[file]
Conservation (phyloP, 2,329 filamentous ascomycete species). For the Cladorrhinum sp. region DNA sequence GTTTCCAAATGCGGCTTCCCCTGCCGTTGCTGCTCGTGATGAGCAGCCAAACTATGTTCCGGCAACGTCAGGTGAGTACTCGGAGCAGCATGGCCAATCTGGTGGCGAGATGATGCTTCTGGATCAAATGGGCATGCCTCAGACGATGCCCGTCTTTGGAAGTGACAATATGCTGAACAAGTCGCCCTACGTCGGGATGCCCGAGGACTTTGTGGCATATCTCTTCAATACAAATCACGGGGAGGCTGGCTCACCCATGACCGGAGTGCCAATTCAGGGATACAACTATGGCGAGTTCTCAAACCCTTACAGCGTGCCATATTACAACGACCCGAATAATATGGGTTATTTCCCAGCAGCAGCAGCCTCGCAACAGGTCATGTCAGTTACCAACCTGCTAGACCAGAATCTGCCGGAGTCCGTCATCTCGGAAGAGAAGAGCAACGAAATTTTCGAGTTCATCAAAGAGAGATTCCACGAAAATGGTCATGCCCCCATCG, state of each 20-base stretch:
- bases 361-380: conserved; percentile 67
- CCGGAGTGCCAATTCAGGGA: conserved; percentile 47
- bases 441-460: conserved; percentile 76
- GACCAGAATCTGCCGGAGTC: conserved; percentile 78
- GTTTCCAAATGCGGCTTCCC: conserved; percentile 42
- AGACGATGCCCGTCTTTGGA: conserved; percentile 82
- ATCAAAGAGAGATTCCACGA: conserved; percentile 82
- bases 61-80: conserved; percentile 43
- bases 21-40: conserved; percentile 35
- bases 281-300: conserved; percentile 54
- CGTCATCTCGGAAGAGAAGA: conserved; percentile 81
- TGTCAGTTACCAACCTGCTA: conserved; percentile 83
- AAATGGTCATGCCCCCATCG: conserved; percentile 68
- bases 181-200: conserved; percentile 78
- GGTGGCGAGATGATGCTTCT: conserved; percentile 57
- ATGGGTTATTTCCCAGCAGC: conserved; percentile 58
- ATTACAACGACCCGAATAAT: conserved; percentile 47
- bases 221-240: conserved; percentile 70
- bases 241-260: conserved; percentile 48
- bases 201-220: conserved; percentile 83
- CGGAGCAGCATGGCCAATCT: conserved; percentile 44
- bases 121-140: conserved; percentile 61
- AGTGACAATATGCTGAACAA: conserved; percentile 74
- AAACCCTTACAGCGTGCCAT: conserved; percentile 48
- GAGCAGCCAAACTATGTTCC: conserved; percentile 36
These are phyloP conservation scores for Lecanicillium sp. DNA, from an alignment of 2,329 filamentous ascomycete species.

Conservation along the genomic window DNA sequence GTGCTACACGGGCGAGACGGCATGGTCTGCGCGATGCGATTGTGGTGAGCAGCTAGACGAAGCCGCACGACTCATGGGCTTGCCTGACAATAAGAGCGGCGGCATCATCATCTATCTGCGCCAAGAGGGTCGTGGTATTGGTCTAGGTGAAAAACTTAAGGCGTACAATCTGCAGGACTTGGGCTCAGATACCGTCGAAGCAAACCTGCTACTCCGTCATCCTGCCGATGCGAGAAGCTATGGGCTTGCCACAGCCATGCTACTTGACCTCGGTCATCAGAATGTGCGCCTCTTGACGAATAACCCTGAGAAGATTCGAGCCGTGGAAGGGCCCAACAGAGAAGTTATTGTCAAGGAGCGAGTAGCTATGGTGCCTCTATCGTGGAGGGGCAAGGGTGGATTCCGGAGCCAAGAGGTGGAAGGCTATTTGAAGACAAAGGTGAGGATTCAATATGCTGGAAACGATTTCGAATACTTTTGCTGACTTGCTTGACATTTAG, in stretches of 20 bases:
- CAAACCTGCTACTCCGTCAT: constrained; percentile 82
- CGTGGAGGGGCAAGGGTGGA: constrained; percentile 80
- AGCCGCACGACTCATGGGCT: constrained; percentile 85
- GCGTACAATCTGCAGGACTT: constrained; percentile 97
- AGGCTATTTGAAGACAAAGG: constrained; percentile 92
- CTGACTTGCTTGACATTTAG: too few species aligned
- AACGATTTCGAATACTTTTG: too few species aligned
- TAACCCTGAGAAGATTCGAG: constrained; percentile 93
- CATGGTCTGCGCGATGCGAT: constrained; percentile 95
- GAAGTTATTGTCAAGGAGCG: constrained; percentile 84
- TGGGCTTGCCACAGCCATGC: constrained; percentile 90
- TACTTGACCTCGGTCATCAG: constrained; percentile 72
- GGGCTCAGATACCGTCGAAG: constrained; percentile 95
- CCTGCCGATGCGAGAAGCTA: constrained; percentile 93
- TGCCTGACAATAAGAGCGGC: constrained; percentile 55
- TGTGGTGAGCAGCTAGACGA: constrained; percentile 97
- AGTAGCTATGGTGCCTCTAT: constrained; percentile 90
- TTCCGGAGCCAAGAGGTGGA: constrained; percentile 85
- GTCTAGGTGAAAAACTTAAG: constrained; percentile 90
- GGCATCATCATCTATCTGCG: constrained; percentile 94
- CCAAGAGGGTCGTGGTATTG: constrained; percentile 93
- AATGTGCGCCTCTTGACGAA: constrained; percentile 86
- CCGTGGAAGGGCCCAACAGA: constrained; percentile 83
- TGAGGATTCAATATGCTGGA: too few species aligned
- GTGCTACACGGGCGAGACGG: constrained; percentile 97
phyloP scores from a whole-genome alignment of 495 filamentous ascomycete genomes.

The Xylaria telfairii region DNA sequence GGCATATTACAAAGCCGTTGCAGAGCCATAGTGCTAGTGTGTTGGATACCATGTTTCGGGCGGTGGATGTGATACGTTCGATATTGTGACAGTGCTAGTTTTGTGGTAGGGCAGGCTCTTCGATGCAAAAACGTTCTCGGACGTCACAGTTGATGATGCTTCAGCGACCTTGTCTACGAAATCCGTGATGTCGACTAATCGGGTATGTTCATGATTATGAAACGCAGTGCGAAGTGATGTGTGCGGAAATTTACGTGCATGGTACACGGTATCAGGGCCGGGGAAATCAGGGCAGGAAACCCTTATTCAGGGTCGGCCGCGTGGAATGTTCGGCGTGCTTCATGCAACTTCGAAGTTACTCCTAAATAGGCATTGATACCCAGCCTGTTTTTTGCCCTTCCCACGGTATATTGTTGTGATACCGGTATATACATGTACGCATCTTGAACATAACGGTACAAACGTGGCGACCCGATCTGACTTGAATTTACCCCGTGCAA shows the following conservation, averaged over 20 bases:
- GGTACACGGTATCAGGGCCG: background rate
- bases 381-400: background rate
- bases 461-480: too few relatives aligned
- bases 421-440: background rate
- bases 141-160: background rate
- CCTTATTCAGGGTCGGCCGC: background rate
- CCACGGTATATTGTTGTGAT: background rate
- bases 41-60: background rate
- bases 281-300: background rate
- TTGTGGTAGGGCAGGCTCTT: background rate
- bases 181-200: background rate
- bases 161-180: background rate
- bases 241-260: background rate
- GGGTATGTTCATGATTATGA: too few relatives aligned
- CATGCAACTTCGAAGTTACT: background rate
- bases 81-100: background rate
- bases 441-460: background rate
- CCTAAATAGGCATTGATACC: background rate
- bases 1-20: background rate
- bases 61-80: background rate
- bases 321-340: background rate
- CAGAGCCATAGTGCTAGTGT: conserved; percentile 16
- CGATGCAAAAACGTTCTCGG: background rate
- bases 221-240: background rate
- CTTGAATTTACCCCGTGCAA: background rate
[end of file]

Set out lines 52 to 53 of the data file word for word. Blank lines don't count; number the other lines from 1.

- TGAGGATTCAATATGCTGGA: too few species aligned
- GTGCTACACGGGCGAGACGG: constrained; percentile 97